Museum Parc, a mixed-use project to create a campus around The Newark Museum of Art, as depicted in this rendering, will include 250 new apartments and commercial space, a 4,000-square-foot art and program gallery, new outdoor amenities, a more visible sculpture garden and renovations for the education wing. — Courtesy: Newark Museum/L+M Development Partners
By Joshua Burd
Linda Harrison recalls the construction cranes that filled Newark’s skyline when she joined the Newark Museum in 2018. “Something is happening in this city,” she told herself, seeing firsthand the activity that she had only read about from her previous post in San Francisco.
That made it all the more important to move quickly on a plan that would see the cultural institution not only participate in that momentum, but secure its long-term future.
“The Newark Museum is 112 years old and a little bit set in its ways,” said Harrison, the CEO and director of what’s now known as the Newark Museum of Art. “So we had to really open the door … and look outward, look externally.”
She added: “If we’re going to be a financially stable and sustainable cultural organization, then we had to look at new models, different multiples of revenue.”
The belief has given way to a recently announced, $85 million plan to expand and revamp the museum, one that will also bring 250 apartments and retail and dining space to the campus at Washington Street and Central Avenue. And it’s among several projects in which new development or investment is poised to infuse one of Newark’s cultural anchors, while helping to advance economic growth in and around the downtown.
The proposals, each unveiled within the past year, call for a combined investment of around $285 million.
“This is purely a case of ‘more is more,’ ” said Tim Lizura, the New Jersey Performing Arts Center’s senior vice president for real estate and capital projects, during a March 2 program hosted by the Newark Regional Business Partnership. “And I think, as we dedicate this arts district and we publicize it to make sure everybody knows what it is, it’s just going to be the crown jewel.”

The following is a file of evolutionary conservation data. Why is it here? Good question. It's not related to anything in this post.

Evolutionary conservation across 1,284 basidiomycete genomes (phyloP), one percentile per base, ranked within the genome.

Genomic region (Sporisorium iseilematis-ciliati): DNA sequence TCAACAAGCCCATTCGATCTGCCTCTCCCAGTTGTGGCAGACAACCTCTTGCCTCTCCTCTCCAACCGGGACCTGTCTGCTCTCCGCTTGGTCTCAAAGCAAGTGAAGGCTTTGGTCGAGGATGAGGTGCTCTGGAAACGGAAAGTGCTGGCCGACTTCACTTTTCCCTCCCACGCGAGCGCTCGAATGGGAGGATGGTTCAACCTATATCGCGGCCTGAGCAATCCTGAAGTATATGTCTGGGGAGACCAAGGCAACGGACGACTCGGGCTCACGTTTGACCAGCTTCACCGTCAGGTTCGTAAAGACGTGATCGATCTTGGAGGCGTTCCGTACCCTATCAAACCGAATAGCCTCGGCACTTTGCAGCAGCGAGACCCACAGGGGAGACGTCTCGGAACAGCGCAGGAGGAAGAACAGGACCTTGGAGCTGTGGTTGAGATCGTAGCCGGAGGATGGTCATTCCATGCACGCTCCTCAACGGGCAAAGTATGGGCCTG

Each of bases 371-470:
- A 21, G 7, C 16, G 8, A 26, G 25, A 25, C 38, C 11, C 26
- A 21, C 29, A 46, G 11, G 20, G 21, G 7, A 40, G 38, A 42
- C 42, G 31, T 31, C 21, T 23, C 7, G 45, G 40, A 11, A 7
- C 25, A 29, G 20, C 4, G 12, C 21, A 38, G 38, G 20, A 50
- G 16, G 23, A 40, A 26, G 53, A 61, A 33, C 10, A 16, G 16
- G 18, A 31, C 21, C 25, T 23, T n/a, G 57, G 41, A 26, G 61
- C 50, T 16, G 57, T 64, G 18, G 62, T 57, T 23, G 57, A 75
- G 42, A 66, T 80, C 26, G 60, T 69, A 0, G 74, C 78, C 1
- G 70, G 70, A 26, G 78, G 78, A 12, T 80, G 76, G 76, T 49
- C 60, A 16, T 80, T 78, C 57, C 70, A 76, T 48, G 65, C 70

Harrison and Lizura spoke alongside Taneshia Nash Laird, CEO and president of Newark Symphony Hall, in a panel discussion moderated by Sam Chapin, a senior director with L+M Development Partners. They detailed their projects to a crowd of Newark real estate and business leaders gathered inside NJPAC’s ground-floor restaurant, part of a venue that was designed and developed to be a catalyst for economic development.
To that end, Lizura pointed to the 22-story, 245-unit apartment building known as One Theater Square, which opened across the street in 2018, as well as the 7.3 acres of undeveloped land around the 25-year-old facility. A portion of that property is now slated to house 350 apartments, a food hall and a new family arts and education center, under a $150 million project unveiled last summer in partnership with L+M.
The “most significant” element of the plan will be extending Mulberry Street through what is currently a parking lot on the east side of the venue, Lizura said, connecting it to Rector Street and potentially farther north. That would create a public street around NJPAC’s eastern face, serving multiple purposes in the process.
“A number of things happen,” Lizura said. “One is we have the ability to parcelize our development and create a walkable and exciting community. It also means that what today is our back-of-house space needs to be now public-facing space, and that’s interesting.